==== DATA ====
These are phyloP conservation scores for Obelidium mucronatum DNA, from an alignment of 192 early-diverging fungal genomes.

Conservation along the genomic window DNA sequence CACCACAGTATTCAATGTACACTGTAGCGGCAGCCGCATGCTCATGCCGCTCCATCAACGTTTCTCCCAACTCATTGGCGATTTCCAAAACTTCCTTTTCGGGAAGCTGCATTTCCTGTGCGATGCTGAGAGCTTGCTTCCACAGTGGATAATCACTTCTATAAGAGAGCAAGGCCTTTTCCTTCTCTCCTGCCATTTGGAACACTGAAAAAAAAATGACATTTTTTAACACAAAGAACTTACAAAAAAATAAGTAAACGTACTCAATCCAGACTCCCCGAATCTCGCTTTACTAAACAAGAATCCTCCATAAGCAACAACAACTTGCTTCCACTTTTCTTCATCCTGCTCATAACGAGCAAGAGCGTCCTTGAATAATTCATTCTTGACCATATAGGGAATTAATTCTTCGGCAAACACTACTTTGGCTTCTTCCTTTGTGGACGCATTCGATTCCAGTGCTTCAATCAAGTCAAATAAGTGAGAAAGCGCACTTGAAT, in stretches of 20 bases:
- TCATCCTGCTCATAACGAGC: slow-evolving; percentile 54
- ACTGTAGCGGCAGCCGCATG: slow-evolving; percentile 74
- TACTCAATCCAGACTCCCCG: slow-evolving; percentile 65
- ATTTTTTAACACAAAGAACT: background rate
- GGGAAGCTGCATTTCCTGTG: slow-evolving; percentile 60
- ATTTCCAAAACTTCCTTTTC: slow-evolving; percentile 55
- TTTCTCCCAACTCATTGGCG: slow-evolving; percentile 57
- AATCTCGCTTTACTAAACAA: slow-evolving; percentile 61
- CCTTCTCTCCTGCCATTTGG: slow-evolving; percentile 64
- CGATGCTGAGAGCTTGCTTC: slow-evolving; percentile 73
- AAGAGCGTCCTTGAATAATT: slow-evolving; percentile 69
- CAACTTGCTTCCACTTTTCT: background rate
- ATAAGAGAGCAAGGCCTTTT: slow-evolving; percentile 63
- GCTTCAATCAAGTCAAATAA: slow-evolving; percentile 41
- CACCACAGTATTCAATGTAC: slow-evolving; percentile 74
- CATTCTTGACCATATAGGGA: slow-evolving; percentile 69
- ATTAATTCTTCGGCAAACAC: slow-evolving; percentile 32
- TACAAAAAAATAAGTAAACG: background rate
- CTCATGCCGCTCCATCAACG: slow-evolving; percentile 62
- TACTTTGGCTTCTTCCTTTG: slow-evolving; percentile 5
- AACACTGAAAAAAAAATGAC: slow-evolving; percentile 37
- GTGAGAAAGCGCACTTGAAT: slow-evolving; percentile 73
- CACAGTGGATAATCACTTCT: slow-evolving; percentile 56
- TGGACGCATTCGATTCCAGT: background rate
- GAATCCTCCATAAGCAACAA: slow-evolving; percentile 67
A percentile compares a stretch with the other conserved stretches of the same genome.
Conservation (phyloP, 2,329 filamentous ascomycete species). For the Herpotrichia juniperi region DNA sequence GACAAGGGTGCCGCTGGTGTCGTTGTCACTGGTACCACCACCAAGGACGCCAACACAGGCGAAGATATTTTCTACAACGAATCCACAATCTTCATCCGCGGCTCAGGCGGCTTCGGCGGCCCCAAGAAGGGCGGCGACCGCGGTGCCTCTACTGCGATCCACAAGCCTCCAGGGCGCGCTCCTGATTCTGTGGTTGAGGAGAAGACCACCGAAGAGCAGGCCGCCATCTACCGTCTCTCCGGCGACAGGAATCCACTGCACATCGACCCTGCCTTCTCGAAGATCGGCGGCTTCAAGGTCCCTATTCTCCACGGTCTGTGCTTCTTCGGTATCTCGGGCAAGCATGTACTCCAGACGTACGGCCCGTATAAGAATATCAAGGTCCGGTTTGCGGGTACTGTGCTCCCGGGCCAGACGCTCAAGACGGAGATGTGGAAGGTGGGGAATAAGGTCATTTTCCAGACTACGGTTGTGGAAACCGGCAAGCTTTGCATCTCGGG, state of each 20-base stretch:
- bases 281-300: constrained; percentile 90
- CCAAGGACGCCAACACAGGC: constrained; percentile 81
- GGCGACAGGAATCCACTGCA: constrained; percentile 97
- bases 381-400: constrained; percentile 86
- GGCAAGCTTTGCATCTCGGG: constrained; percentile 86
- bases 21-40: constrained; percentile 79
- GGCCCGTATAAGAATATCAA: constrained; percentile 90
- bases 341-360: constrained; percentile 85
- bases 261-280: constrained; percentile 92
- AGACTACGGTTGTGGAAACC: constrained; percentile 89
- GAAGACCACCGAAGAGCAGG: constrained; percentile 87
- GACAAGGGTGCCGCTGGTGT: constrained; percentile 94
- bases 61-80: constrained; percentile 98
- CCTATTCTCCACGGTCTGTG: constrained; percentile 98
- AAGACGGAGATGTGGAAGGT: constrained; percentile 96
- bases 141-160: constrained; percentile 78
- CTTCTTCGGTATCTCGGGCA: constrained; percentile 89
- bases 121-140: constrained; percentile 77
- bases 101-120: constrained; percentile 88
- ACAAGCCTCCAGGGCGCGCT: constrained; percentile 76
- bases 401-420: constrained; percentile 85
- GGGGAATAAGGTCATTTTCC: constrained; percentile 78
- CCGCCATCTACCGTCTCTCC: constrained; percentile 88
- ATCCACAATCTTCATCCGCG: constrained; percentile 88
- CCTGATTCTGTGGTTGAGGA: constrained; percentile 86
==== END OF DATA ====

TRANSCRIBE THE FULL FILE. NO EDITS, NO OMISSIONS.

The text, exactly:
These are phyloP conservation scores for Obelidium mucronatum DNA, from an alignment of 192 early-diverging fungal genomes.

Conservation along the genomic window DNA sequence CACCACAGTATTCAATGTACACTGTAGCGGCAGCCGCATGCTCATGCCGCTCCATCAACGTTTCTCCCAACTCATTGGCGATTTCCAAAACTTCCTTTTCGGGAAGCTGCATTTCCTGTGCGATGCTGAGAGCTTGCTTCCACAGTGGATAATCACTTCTATAAGAGAGCAAGGCCTTTTCCTTCTCTCCTGCCATTTGGAACACTGAAAAAAAAATGACATTTTTTAACACAAAGAACTTACAAAAAAATAAGTAAACGTACTCAATCCAGACTCCCCGAATCTCGCTTTACTAAACAAGAATCCTCCATAAGCAACAACAACTTGCTTCCACTTTTCTTCATCCTGCTCATAACGAGCAAGAGCGTCCTTGAATAATTCATTCTTGACCATATAGGGAATTAATTCTTCGGCAAACACTACTTTGGCTTCTTCCTTTGTGGACGCATTCGATTCCAGTGCTTCAATCAAGTCAAATAAGTGAGAAAGCGCACTTGAAT, in stretches of 20 bases:
- TCATCCTGCTCATAACGAGC: slow-evolving; percentile 54
- ACTGTAGCGGCAGCCGCATG: slow-evolving; percentile 74
- TACTCAATCCAGACTCCCCG: slow-evolving; percentile 65
- ATTTTTTAACACAAAGAACT: background rate
- GGGAAGCTGCATTTCCTGTG: slow-evolving; percentile 60
- ATTTCCAAAACTTCCTTTTC: slow-evolving; percentile 55
- TTTCTCCCAACTCATTGGCG: slow-evolving; percentile 57
- AATCTCGCTTTACTAAACAA: slow-evolving; percentile 61
- CCTTCTCTCCTGCCATTTGG: slow-evolving; percentile 64
- CGATGCTGAGAGCTTGCTTC: slow-evolving; percentile 73
- AAGAGCGTCCTTGAATAATT: slow-evolving; percentile 69
- CAACTTGCTTCCACTTTTCT: background rate
- ATAAGAGAGCAAGGCCTTTT: slow-evolving; percentile 63
- GCTTCAATCAAGTCAAATAA: slow-evolving; percentile 41
- CACCACAGTATTCAATGTAC: slow-evolving; percentile 74
- CATTCTTGACCATATAGGGA: slow-evolving; percentile 69
- ATTAATTCTTCGGCAAACAC: slow-evolving; percentile 32
- TACAAAAAAATAAGTAAACG: background rate
- CTCATGCCGCTCCATCAACG: slow-evolving; percentile 62
- TACTTTGGCTTCTTCCTTTG: slow-evolving; percentile 5
- AACACTGAAAAAAAAATGAC: slow-evolving; percentile 37
- GTGAGAAAGCGCACTTGAAT: slow-evolving; percentile 73
- CACAGTGGATAATCACTTCT: slow-evolving; percentile 56
- TGGACGCATTCGATTCCAGT: background rate
- GAATCCTCCATAAGCAACAA: slow-evolving; percentile 67
A percentile compares a stretch with the other conserved stretches of the same genome.
Conservation (phyloP, 2,329 filamentous ascomycete species). For the Herpotrichia juniperi region DNA sequence GACAAGGGTGCCGCTGGTGTCGTTGTCACTGGTACCACCACCAAGGACGCCAACACAGGCGAAGATATTTTCTACAACGAATCCACAATCTTCATCCGCGGCTCAGGCGGCTTCGGCGGCCCCAAGAAGGGCGGCGACCGCGGTGCCTCTACTGCGATCCACAAGCCTCCAGGGCGCGCTCCTGATTCTGTGGTTGAGGAGAAGACCACCGAAGAGCAGGCCGCCATCTACCGTCTCTCCGGCGACAGGAATCCACTGCACATCGACCCTGCCTTCTCGAAGATCGGCGGCTTCAAGGTCCCTATTCTCCACGGTCTGTGCTTCTTCGGTATCTCGGGCAAGCATGTACTCCAGACGTACGGCCCGTATAAGAATATCAAGGTCCGGTTTGCGGGTACTGTGCTCCCGGGCCAGACGCTCAAGACGGAGATGTGGAAGGTGGGGAATAAGGTCATTTTCCAGACTACGGTTGTGGAAACCGGCAAGCTTTGCATCTCGGG, state of each 20-base stretch:
- bases 281-300: constrained; percentile 90
- CCAAGGACGCCAACACAGGC: constrained; percentile 81
- GGCGACAGGAATCCACTGCA: constrained; percentile 97
- bases 381-400: constrained; percentile 86
- GGCAAGCTTTGCATCTCGGG: constrained; percentile 86
- bases 21-40: constrained; percentile 79
- GGCCCGTATAAGAATATCAA: constrained; percentile 90
- bases 341-360: constrained; percentile 85
- bases 261-280: constrained; percentile 92
- AGACTACGGTTGTGGAAACC: constrained; percentile 89
- GAAGACCACCGAAGAGCAGG: constrained; percentile 87
- GACAAGGGTGCCGCTGGTGT: constrained; percentile 94
- bases 61-80: constrained; percentile 98
- CCTATTCTCCACGGTCTGTG: constrained; percentile 98
- AAGACGGAGATGTGGAAGGT: constrained; percentile 96
- bases 141-160: constrained; percentile 78
- CTTCTTCGGTATCTCGGGCA: constrained; percentile 89
- bases 121-140: constrained; percentile 77
- bases 101-120: constrained; percentile 88
- ACAAGCCTCCAGGGCGCGCT: constrained; percentile 76
- bases 401-420: constrained; percentile 85
- GGGGAATAAGGTCATTTTCC: constrained; percentile 78
- CCGCCATCTACCGTCTCTCC: constrained; percentile 88
- ATCCACAATCTTCATCCGCG: constrained; percentile 88
- CCTGATTCTGTGGTTGAGGA: constrained; percentile 86